Regardless, some of the problems Ben encountered are not isolated to the test sample.
This is the misalignment that I mentioned seeing at the local Sears’ demo unit.
For a top chest to be bolted to a bottom cabinet like that… it’s just unacceptable. Ben’s unit had minor misalignment in comparison.
Ben’s unit seems to have a lockbar assembly or installation issue. It’s hard to tell. As the Craftsman team pointed out, a misalignment in one part of an assembly can snowball and compound, affecting other aspects.
My instinct is that the production was rushed a little bit, to get these storage products in stores and fulfillment warehouses in time for the 2016 winter holiday shopping season.
They hit the sales floor right at or before the first week of November, because that’s when I saw a demo model, and an associate said he just put it together the other day.
It’s hard to say “we do NOT recommend that anyone buys this at this time,” but that is indeed how we both feel.
The problems plaguing this product are not expected or acceptable on a $1,000+ tool storage combo.
The good news is that the design seems strong, and the Craftsman team is by now fully aware of the issues Ben has experienced. I’m guessing that they might have also heard from early adopters who encountered similar or other issues.
With thought and care going into the product’s design, the hope is that the Craftsman team can sort things out with the factory.
In my opinion, and keep in mind I have 0 experience regarding factory and production setups, this is what needs to be done:
- Complete inspection of manufacturing and assembly processes to isolate the source of quality issues
- Improved quality control and assurance
- Improved packaging for shipping
- Recall of all unsold products for inspection
As you might know, Craftsman is not a manufacturer. They work with OEMs to produce all of their products, some being unique and others being Craftsman exclusives.
I have not been able to determine the likely OEM for these products. Waterloo? Edsal? Viper? Which other tool storage brand with USA-based facilities could be the OEM partner here?
I hope that we can give you an update in 1 month. If Ben or I receive another test unit for evaluation and review, we’re insistent that it comes from the production line, as opposed to being cherry-picked or specially inspected.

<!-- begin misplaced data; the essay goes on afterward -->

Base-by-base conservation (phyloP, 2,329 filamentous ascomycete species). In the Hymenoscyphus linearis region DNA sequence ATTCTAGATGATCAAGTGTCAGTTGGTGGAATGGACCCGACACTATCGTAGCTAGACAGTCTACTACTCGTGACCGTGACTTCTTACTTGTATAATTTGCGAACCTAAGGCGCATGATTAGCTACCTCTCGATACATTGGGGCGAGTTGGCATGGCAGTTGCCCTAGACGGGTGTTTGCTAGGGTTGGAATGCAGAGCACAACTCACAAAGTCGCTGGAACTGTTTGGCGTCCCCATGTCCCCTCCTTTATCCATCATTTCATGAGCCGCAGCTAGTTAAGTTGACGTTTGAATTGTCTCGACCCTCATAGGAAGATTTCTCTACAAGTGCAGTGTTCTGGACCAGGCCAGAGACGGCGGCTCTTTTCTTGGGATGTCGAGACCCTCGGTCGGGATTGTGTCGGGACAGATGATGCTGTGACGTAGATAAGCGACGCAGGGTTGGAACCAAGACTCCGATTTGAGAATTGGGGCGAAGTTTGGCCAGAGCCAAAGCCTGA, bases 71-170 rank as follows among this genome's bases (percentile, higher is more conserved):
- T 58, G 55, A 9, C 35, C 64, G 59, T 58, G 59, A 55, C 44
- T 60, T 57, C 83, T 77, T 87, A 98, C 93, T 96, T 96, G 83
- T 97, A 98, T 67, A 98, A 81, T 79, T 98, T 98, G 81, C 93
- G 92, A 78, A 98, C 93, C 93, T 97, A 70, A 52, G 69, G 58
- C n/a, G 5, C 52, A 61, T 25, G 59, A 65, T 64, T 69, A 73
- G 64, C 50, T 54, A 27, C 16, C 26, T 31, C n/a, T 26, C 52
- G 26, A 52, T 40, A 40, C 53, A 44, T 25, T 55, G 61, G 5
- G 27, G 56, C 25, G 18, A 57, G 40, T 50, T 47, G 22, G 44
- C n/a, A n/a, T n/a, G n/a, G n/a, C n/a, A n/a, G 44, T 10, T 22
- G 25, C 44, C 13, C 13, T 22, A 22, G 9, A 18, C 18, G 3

If you’re in the market for a $1,000+ tool storage combo, don’t rule out Craftsman’s Pro Series product family, at least not yet.
Product launches don’t always go as planned. Keeping in mind that there are some aspects of the design that I don’t think would work well for me – but maybe I’d get used to or grow to favor them – it’s best to withhold judgement for now.
Ben and I are in complete agreement – we can NOT recommend this at all right now. I perhaps would not be so open to adding the “right now” bit if it were me having to deal with multiple issues and sample shipments.
I believe that Craftsman and their OEM partner can get things right. Now, we just have to wait and see what happens.
Update: See the Review Follow-Up Here
Thank you to Craftsman and Sears for providing the review sample unconditionally.
I appreciate that y’all don’t just write them off completely, but that you also evaluated the team/brand’s commitment to getting it right! I wonder how/if they will address these issues with early adopters? For me, the Milwaukee tool storage options are the most appealing at the price, in not quite ready to give craftsman a chance yet, we will see what happens with the new developments as the sale goes through!
so who here is the actually maker/developer? I think that’s the bigger question since it’s a craftsman named product who is it really?
I like some of the ideas of it but sounds like a solid pass based on these discussions. I know I don’t want that bt locking system. Maybe a passive BT thing to tell me it’s locked or not – but not to drive a motor to lock it.
Look forward to review 2 or however you guys continue with this.
Our Sears had a nice variety of cabinets set up this year for Christmas. This was there, the black one with red tinted handles discussed recently here was there and many standard red combos as well. I thought I’d prefer this one the most to be honest. I’d seen an ad for it in one of my hot rod or drag racing magazines awhile back and had been interested in checking it out. I think at a sprint car race (Craftsman sponsored) last year there was advertising on it as well. I’d assumed it was a Waterloo unit. Maybe I was wrong.. Oddly though, I found myself liking the new black one the most. I just preferred the drawer layout. And really, my favorite layout was still on an old school style red combo they had set up. I’m pretty sure it’s a Waterloo one. I just preferred some of the features and the look of the new black one. If I could have combined the two somehow I may have bought one to add to my older Waterloo unit. My least preferred toolbox they had there was this professional one. I didn’t examine it close for misalignment issues but I really just didn’t like the layout. I also found it odd they called it ‘professional’ as I thought the term had been done away with and they were bringing back the ‘industrial’ name for everything pro/high end again. They really need to settle on one term or the other and stick with it. All of my older Sears-Craftsman power tools say Industrial. I do have a set of Professional pliers and such as well from more recent history. Now we have new Industrial ratchets again. Kind of confusing marketing.
I will say that I finally saw these in person recently and they did feel solid. Much stronger than the typical craftsman ones.